The Big One™ would probably be Brandon Sanderson's Oathbringer, book three in the Stormlight Archive series.I'm not that far into it, though with Sanderson, that is always relative. I'd be halfway through most regular novels already, but barely 10% through this one. It is longer than even Words of Radiance, its predecessor.
I could list a few others, like Olaf Stapledon's Sirius, which I'm about to start this weekend, or The Fell Sword, which I'm eager to get to after recently finishing Miles Cameron's The Red Knight. There's also a veritable host of Light Novels on my shelf now, waiting for me to get to them. If only I could use The World and catch up...
Started reading the Baccano! light novels recently. Great read, check them out if you're interested. As of now, the first 4 volumes are translated to English.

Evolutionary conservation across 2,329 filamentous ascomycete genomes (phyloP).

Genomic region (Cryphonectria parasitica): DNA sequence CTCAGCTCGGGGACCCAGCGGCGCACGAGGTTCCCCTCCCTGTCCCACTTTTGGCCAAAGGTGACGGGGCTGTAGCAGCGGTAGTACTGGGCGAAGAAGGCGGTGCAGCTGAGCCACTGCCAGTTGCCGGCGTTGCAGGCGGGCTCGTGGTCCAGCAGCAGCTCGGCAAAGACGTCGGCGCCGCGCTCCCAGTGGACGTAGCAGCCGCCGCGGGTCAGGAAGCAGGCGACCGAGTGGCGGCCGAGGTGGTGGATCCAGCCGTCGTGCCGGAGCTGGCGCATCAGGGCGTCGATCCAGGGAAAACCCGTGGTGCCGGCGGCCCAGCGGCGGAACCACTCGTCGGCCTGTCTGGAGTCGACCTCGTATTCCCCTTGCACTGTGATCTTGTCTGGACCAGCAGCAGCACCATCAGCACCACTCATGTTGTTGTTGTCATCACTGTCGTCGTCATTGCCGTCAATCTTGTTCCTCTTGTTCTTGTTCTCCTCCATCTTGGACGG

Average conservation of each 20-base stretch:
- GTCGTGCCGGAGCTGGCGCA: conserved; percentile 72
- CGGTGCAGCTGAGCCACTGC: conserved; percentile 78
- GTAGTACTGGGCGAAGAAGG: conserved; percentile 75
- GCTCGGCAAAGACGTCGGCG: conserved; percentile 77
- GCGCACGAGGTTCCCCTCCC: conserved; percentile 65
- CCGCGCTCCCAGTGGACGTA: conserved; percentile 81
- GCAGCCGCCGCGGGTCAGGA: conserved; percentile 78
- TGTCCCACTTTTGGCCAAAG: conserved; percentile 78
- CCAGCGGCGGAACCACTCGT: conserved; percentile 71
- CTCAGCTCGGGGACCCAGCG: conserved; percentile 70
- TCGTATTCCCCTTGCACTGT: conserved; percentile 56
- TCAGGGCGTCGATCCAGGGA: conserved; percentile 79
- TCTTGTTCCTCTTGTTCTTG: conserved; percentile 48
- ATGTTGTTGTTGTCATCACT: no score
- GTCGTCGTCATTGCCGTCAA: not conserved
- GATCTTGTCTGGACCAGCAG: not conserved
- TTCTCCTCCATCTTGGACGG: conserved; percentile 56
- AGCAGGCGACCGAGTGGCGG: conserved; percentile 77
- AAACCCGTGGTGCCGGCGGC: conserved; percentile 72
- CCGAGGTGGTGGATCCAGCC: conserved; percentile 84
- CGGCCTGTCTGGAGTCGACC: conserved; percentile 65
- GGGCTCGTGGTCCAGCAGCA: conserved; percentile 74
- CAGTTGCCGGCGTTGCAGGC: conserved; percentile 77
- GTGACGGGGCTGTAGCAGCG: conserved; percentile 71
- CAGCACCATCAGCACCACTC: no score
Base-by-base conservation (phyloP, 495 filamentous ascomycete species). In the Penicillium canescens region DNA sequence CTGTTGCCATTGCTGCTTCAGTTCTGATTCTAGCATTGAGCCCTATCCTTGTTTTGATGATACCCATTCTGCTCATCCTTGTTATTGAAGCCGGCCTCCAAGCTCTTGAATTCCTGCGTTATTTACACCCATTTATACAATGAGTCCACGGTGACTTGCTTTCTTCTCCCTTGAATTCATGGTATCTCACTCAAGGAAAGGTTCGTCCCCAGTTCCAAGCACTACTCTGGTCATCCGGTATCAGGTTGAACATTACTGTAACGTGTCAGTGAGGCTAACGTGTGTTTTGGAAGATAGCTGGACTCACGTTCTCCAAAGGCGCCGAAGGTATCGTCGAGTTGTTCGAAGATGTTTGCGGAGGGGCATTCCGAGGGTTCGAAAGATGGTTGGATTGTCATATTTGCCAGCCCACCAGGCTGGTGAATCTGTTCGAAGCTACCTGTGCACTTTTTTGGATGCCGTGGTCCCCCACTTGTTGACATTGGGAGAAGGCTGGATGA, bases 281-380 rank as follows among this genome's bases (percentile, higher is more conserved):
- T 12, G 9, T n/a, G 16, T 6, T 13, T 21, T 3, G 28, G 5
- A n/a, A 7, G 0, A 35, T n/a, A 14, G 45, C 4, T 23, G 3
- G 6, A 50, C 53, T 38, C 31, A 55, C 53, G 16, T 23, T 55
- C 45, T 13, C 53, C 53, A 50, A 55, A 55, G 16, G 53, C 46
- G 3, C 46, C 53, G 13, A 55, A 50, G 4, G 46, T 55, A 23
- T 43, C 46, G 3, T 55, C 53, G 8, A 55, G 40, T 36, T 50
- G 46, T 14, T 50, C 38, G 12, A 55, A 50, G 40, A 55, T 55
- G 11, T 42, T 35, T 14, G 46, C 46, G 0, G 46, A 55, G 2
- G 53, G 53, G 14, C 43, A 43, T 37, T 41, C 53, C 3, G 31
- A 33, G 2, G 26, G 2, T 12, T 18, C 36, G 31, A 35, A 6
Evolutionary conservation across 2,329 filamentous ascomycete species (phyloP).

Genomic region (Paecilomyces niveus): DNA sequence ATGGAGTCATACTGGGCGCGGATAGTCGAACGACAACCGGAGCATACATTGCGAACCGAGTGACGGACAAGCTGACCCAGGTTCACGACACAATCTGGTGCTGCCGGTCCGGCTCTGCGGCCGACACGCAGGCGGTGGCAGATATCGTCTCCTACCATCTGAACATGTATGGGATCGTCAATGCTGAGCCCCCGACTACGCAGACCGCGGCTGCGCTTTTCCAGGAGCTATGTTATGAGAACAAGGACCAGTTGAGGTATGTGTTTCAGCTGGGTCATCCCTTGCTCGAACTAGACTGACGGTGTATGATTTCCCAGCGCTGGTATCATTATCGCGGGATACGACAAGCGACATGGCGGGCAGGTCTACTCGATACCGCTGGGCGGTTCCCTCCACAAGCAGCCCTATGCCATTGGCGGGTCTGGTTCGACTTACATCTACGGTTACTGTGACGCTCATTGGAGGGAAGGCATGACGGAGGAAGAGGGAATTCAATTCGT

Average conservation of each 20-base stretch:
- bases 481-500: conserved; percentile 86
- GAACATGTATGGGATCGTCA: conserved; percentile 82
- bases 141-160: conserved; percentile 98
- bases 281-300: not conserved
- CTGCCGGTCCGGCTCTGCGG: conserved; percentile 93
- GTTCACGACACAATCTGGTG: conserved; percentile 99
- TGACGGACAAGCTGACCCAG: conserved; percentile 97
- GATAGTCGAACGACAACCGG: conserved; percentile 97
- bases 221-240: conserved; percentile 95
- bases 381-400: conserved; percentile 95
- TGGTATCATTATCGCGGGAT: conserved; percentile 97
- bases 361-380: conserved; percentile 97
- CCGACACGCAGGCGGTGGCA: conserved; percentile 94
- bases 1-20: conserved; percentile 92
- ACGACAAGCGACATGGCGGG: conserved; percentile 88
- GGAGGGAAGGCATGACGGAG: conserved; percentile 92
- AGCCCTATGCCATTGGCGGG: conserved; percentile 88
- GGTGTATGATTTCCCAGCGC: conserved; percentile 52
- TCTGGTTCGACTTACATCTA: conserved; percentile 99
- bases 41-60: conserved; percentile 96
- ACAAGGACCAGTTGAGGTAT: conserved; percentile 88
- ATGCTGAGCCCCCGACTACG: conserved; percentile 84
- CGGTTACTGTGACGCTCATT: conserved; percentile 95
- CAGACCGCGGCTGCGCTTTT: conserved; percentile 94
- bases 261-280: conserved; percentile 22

Five are out, actually. 6 is releasing in December, 7 is scheduled for April.
Finished reading the series!
THE MOTH SAGA, by Daniel Arenson. It was pretty fun! i mean i haven't read a lot of books but then this one came and i'm glad i can actually finish it. The story is pretty much about a world, Mythimna, where it doesnt turn anymore, leaving a side always day, and the other side always night. It's really nice for me because it seems the writer is trying to fit in every cultures and races in the world into one fantasy world without mentioning a single real races and cultures name. The book one is free on the author's website though.
This thing still exists and I'm waiting for the machine to hurry up encoding stuff, so why not dump my reading list here in the meantime?
Last Saturday I finally got contacted by the author of The Dragon's Blade that his final novel in the trilogy was almost ready for release, and he emailed me an advanced copy of it.